A PERSPECTIVE ON YOUTH
The Right Perspective Series l Story 7
Mr Konosuke Matsushita (1894-1989) is a highly respected business leader who founded Panasonic, the largest Japanese consumer electronics company.
Most Important Lesson from Mr Matsushita’s Life
In his book “Matsushita Leadership” (The Free Press, 1997), Mr John P. Kotter described the life, struggles, accomplishments, and legacy of Mr Matsushita.
Mr Kotter concludes that if there is any single lesson from Mr Matsushita’s life that would be particularly applicable and important in the future it would be this: do not assume that we cannot continue to develop, and develop greatly, as we age.
Yes, it is true that most people become more closed to new ideas as they become older. Success often creates arrogance and complacency. Failure often undermines one’s willingness to take risks. But there is nothing biologically determinant about these tendencies.
Mr Matsushita’s Perspective on Youth
As Mr Matsushita once said:
“It’s not age that determines youthfulness,
but rather an attitude or way of thinking that keeps you constantly in search of something new in your daily life or job.
It’s those attributes that make you young.
Even if you are 100 years old, the essence of youth won’t be lost as long as you keep seeking out something new.”
Mr Matsushita’s Favorite Poem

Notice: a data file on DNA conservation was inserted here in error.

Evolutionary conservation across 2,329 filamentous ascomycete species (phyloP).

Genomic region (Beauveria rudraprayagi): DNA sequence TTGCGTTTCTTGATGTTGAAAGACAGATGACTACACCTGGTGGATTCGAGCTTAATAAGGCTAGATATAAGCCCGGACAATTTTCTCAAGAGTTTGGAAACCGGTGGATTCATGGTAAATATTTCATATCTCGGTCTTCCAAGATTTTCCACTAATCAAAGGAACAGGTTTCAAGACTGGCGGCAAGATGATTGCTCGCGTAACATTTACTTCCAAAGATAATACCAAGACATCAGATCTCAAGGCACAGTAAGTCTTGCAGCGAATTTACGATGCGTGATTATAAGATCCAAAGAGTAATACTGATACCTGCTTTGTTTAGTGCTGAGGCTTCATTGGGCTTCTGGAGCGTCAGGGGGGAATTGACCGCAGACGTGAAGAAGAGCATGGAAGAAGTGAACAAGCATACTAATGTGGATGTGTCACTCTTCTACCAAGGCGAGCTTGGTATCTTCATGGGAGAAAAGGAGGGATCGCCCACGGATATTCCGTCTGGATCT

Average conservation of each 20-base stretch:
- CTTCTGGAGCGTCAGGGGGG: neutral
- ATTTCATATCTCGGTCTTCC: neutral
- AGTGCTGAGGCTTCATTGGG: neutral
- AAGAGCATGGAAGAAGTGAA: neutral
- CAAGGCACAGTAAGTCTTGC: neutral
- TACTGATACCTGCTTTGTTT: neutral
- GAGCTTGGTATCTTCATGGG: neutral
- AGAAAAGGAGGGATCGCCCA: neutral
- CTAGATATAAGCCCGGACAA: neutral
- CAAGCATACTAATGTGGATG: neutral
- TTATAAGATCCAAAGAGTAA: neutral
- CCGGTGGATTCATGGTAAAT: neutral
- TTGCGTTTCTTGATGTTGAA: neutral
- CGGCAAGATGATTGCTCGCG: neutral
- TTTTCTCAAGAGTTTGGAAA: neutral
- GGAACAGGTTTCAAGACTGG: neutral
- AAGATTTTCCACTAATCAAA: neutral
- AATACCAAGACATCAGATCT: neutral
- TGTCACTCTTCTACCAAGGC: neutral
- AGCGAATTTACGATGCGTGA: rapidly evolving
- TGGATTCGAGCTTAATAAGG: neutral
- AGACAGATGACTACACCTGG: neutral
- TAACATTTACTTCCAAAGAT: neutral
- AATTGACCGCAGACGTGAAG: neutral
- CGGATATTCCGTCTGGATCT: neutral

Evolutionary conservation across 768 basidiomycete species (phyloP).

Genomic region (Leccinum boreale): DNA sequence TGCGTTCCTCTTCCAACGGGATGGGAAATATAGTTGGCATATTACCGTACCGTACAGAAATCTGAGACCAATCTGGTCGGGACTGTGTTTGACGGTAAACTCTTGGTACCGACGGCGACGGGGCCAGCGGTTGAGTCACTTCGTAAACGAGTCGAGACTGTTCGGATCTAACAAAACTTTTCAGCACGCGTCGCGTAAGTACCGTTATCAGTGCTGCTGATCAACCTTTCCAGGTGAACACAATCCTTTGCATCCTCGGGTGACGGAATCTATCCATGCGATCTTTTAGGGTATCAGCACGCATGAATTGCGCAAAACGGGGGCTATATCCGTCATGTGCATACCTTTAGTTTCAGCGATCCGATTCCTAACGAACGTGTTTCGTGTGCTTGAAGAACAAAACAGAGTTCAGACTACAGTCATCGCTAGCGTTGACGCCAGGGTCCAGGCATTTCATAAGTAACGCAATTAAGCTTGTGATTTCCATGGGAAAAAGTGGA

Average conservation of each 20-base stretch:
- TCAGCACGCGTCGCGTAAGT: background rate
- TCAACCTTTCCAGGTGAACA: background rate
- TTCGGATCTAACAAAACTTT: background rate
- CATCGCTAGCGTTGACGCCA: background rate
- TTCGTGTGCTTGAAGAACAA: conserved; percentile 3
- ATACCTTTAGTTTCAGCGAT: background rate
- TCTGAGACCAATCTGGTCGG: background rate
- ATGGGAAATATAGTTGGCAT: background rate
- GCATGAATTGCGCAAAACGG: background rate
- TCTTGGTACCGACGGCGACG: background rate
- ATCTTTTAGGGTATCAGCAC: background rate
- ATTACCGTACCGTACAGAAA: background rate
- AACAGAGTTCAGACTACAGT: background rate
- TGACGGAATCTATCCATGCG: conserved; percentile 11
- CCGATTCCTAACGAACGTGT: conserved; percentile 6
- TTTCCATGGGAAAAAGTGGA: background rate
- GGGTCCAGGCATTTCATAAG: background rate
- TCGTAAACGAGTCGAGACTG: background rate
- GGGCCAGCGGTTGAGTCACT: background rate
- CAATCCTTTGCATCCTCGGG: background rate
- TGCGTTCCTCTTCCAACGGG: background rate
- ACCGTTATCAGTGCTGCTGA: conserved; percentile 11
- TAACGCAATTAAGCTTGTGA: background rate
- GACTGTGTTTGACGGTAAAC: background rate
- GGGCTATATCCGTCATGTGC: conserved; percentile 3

Mr Matsushita’s favourite poem, “Youth” by Mr Samuel Ullman (1840-1924), says it all:
“Youth is not a time of life;
it is a state of mind;
it is not a matter of rosy cheeks, red lips and supple knees;
it is a matter of the will, a quality of the imagination, a vigour of the emotions;
it is the freshness of the deep springs of life.
Youth means a temperamental predominance of courage over timidity,
of the appetite for adventure over the love of ease.
This often exists in a man of sixty more than a boy of twenty.
Nobody grows old merely by a number of years.
We grow old by deserting our ideals.
Years may wrinkle the skin, but to give up enthusiasm wrinkles the soul.
Worry, fear, self-distrust bows the heart and turns the spirit back to dust.
Whether sixty or sixteen, there is in every human being’s heart
the lure of wonder,
the unfailing child-like appetite of what’s next, and
the joy of the game of living.
In the center of your heart and my heart there is a wireless station;
so long as it receives messages of beauty, hope, cheer, courage and power
from men and from the infinite,
so long are you young.
When the aerials are down, and your spirit is covered with snows of cynicism and the ice of pessimism,
then you are grown old, even at twenty,
but as long as your aerials are up, to catch the waves of optimism,
there is hope you may die young at eighty.”
Youth is not a time of life – it is a state of mind.
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